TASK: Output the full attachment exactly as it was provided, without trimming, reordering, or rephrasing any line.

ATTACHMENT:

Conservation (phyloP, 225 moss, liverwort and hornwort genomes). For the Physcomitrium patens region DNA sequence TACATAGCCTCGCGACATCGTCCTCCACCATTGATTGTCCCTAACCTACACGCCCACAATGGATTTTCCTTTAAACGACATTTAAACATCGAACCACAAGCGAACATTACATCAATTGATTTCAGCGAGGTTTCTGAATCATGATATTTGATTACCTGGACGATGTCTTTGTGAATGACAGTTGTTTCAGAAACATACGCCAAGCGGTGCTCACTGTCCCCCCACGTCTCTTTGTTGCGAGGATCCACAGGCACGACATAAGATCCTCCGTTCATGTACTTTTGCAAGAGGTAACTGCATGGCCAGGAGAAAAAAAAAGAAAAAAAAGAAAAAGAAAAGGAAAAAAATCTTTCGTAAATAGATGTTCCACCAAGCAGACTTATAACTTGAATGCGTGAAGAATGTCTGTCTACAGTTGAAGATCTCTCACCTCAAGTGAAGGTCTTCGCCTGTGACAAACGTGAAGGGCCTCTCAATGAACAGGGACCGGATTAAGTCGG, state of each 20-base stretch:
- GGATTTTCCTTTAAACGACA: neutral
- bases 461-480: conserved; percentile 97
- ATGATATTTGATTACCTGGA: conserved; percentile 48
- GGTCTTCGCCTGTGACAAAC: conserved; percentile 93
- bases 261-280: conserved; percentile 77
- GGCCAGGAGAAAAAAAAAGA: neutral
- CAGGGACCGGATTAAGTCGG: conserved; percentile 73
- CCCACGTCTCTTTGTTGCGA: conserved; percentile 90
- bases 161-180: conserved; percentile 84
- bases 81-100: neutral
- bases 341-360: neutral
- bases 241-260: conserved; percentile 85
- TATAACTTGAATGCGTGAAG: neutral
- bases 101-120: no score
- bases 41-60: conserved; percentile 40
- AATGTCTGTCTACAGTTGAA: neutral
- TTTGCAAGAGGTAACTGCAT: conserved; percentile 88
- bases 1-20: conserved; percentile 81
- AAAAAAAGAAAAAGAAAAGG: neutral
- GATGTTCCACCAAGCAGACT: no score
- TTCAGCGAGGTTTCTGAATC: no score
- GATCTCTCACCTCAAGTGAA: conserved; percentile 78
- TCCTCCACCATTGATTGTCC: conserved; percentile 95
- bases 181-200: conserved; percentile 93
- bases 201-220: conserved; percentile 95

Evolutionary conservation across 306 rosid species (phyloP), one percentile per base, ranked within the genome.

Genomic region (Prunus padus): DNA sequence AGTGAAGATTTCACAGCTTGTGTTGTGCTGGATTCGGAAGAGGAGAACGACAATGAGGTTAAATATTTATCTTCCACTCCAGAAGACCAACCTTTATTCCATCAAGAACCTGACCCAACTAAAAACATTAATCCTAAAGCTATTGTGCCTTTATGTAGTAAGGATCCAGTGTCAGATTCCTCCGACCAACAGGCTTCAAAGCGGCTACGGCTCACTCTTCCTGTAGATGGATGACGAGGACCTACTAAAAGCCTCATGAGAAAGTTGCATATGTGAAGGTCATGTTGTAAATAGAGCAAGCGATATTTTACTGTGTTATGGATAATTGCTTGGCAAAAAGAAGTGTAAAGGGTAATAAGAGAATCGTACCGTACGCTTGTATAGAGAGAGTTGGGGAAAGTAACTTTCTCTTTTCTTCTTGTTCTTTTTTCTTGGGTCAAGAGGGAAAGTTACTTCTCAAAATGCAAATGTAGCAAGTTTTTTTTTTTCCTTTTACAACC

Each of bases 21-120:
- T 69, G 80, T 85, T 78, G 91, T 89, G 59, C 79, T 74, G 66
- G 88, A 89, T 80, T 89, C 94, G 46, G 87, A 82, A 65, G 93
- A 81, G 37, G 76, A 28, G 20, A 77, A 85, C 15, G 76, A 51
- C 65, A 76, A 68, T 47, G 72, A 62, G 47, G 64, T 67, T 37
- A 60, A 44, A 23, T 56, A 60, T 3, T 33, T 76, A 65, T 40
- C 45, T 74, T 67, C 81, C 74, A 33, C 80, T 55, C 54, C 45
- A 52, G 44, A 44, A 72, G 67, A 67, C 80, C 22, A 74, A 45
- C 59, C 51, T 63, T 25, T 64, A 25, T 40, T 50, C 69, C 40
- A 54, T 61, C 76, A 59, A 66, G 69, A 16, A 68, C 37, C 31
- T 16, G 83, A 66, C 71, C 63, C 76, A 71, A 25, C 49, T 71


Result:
Conservation (phyloP, 225 moss, liverwort and hornwort genomes). For the Physcomitrium patens region DNA sequence TACATAGCCTCGCGACATCGTCCTCCACCATTGATTGTCCCTAACCTACACGCCCACAATGGATTTTCCTTTAAACGACATTTAAACATCGAACCACAAGCGAACATTACATCAATTGATTTCAGCGAGGTTTCTGAATCATGATATTTGATTACCTGGACGATGTCTTTGTGAATGACAGTTGTTTCAGAAACATACGCCAAGCGGTGCTCACTGTCCCCCCACGTCTCTTTGTTGCGAGGATCCACAGGCACGACATAAGATCCTCCGTTCATGTACTTTTGCAAGAGGTAACTGCATGGCCAGGAGAAAAAAAAAGAAAAAAAAGAAAAAGAAAAGGAAAAAAATCTTTCGTAAATAGATGTTCCACCAAGCAGACTTATAACTTGAATGCGTGAAGAATGTCTGTCTACAGTTGAAGATCTCTCACCTCAAGTGAAGGTCTTCGCCTGTGACAAACGTGAAGGGCCTCTCAATGAACAGGGACCGGATTAAGTCGG, state of each 20-base stretch:
- GGATTTTCCTTTAAACGACA: neutral
- bases 461-480: conserved; percentile 97
- ATGATATTTGATTACCTGGA: conserved; percentile 48
- GGTCTTCGCCTGTGACAAAC: conserved; percentile 93
- bases 261-280: conserved; percentile 77
- GGCCAGGAGAAAAAAAAAGA: neutral
- CAGGGACCGGATTAAGTCGG: conserved; percentile 73
- CCCACGTCTCTTTGTTGCGA: conserved; percentile 90
- bases 161-180: conserved; percentile 84
- bases 81-100: neutral
- bases 341-360: neutral
- bases 241-260: conserved; percentile 85
- TATAACTTGAATGCGTGAAG: neutral
- bases 101-120: no score
- bases 41-60: conserved; percentile 40
- AATGTCTGTCTACAGTTGAA: neutral
- TTTGCAAGAGGTAACTGCAT: conserved; percentile 88
- bases 1-20: conserved; percentile 81
- AAAAAAAGAAAAAGAAAAGG: neutral
- GATGTTCCACCAAGCAGACT: no score
- TTCAGCGAGGTTTCTGAATC: no score
- GATCTCTCACCTCAAGTGAA: conserved; percentile 78
- TCCTCCACCATTGATTGTCC: conserved; percentile 95
- bases 181-200: conserved; percentile 93
- bases 201-220: conserved; percentile 95

Evolutionary conservation across 306 rosid species (phyloP), one percentile per base, ranked within the genome.

Genomic region (Prunus padus): DNA sequence AGTGAAGATTTCACAGCTTGTGTTGTGCTGGATTCGGAAGAGGAGAACGACAATGAGGTTAAATATTTATCTTCCACTCCAGAAGACCAACCTTTATTCCATCAAGAACCTGACCCAACTAAAAACATTAATCCTAAAGCTATTGTGCCTTTATGTAGTAAGGATCCAGTGTCAGATTCCTCCGACCAACAGGCTTCAAAGCGGCTACGGCTCACTCTTCCTGTAGATGGATGACGAGGACCTACTAAAAGCCTCATGAGAAAGTTGCATATGTGAAGGTCATGTTGTAAATAGAGCAAGCGATATTTTACTGTGTTATGGATAATTGCTTGGCAAAAAGAAGTGTAAAGGGTAATAAGAGAATCGTACCGTACGCTTGTATAGAGAGAGTTGGGGAAAGTAACTTTCTCTTTTCTTCTTGTTCTTTTTTCTTGGGTCAAGAGGGAAAGTTACTTCTCAAAATGCAAATGTAGCAAGTTTTTTTTTTTCCTTTTACAACC

Each of bases 21-120:
- T 69, G 80, T 85, T 78, G 91, T 89, G 59, C 79, T 74, G 66
- G 88, A 89, T 80, T 89, C 94, G 46, G 87, A 82, A 65, G 93
- A 81, G 37, G 76, A 28, G 20, A 77, A 85, C 15, G 76, A 51
- C 65, A 76, A 68, T 47, G 72, A 62, G 47, G 64, T 67, T 37
- A 60, A 44, A 23, T 56, A 60, T 3, T 33, T 76, A 65, T 40
- C 45, T 74, T 67, C 81, C 74, A 33, C 80, T 55, C 54, C 45
- A 52, G 44, A 44, A 72, G 67, A 67, C 80, C 22, A 74, A 45
- C 59, C 51, T 63, T 25, T 64, A 25, T 40, T 50, C 69, C 40
- A 54, T 61, C 76, A 59, A 66, G 69, A 16, A 68, C 37, C 31
- T 16, G 83, A 66, C 71, C 63, C 76, A 71, A 25, C 49, T 71